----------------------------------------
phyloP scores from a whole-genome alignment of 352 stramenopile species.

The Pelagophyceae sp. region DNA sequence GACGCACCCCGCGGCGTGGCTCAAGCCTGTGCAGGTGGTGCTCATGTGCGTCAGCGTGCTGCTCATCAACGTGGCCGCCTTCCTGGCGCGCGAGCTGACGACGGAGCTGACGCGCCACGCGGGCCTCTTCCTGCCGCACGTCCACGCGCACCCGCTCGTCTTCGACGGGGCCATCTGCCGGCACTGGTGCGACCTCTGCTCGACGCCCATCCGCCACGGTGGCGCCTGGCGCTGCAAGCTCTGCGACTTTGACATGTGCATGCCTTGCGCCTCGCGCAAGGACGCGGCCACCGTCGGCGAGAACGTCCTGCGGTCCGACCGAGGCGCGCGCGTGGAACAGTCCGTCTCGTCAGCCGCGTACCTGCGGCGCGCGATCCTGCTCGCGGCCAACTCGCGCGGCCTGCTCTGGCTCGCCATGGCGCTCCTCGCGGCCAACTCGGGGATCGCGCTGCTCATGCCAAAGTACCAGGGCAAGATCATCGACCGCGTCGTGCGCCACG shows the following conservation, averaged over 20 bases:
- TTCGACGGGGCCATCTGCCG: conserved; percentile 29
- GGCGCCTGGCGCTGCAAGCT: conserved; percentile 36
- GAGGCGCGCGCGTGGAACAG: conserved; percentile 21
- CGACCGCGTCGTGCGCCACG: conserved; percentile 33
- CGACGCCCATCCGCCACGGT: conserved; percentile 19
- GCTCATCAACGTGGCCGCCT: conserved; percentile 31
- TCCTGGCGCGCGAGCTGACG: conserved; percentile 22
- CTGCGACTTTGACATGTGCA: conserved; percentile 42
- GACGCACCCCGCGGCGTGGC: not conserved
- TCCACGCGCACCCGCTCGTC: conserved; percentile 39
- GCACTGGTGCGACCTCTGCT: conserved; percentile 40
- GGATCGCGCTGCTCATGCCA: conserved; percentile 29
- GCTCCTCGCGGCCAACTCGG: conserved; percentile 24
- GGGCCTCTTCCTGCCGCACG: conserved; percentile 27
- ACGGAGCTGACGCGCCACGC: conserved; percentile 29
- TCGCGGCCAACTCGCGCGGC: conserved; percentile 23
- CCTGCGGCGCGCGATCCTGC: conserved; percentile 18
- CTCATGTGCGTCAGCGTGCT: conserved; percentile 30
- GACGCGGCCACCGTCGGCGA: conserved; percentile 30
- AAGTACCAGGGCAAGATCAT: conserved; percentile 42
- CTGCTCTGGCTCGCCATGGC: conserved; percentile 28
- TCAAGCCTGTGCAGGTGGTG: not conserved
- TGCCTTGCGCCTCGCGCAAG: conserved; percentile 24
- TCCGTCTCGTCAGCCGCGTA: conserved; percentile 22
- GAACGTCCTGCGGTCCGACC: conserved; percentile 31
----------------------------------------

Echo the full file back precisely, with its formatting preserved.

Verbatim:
phyloP scores from a whole-genome alignment of 352 stramenopile species.

The Pelagophyceae sp. region DNA sequence GACGCACCCCGCGGCGTGGCTCAAGCCTGTGCAGGTGGTGCTCATGTGCGTCAGCGTGCTGCTCATCAACGTGGCCGCCTTCCTGGCGCGCGAGCTGACGACGGAGCTGACGCGCCACGCGGGCCTCTTCCTGCCGCACGTCCACGCGCACCCGCTCGTCTTCGACGGGGCCATCTGCCGGCACTGGTGCGACCTCTGCTCGACGCCCATCCGCCACGGTGGCGCCTGGCGCTGCAAGCTCTGCGACTTTGACATGTGCATGCCTTGCGCCTCGCGCAAGGACGCGGCCACCGTCGGCGAGAACGTCCTGCGGTCCGACCGAGGCGCGCGCGTGGAACAGTCCGTCTCGTCAGCCGCGTACCTGCGGCGCGCGATCCTGCTCGCGGCCAACTCGCGCGGCCTGCTCTGGCTCGCCATGGCGCTCCTCGCGGCCAACTCGGGGATCGCGCTGCTCATGCCAAAGTACCAGGGCAAGATCATCGACCGCGTCGTGCGCCACG shows the following conservation, averaged over 20 bases:
- TTCGACGGGGCCATCTGCCG: conserved; percentile 29
- GGCGCCTGGCGCTGCAAGCT: conserved; percentile 36
- GAGGCGCGCGCGTGGAACAG: conserved; percentile 21
- CGACCGCGTCGTGCGCCACG: conserved; percentile 33
- CGACGCCCATCCGCCACGGT: conserved; percentile 19
- GCTCATCAACGTGGCCGCCT: conserved; percentile 31
- TCCTGGCGCGCGAGCTGACG: conserved; percentile 22
- CTGCGACTTTGACATGTGCA: conserved; percentile 42
- GACGCACCCCGCGGCGTGGC: not conserved
- TCCACGCGCACCCGCTCGTC: conserved; percentile 39
- GCACTGGTGCGACCTCTGCT: conserved; percentile 40
- GGATCGCGCTGCTCATGCCA: conserved; percentile 29
- GCTCCTCGCGGCCAACTCGG: conserved; percentile 24
- GGGCCTCTTCCTGCCGCACG: conserved; percentile 27
- ACGGAGCTGACGCGCCACGC: conserved; percentile 29
- TCGCGGCCAACTCGCGCGGC: conserved; percentile 23
- CCTGCGGCGCGCGATCCTGC: conserved; percentile 18
- CTCATGTGCGTCAGCGTGCT: conserved; percentile 30
- GACGCGGCCACCGTCGGCGA: conserved; percentile 30
- AAGTACCAGGGCAAGATCAT: conserved; percentile 42
- CTGCTCTGGCTCGCCATGGC: conserved; percentile 28
- TCAAGCCTGTGCAGGTGGTG: not conserved
- TGCCTTGCGCCTCGCGCAAG: conserved; percentile 24
- TCCGTCTCGTCAGCCGCGTA: conserved; percentile 22
- GAACGTCCTGCGGTCCGACC: conserved; percentile 31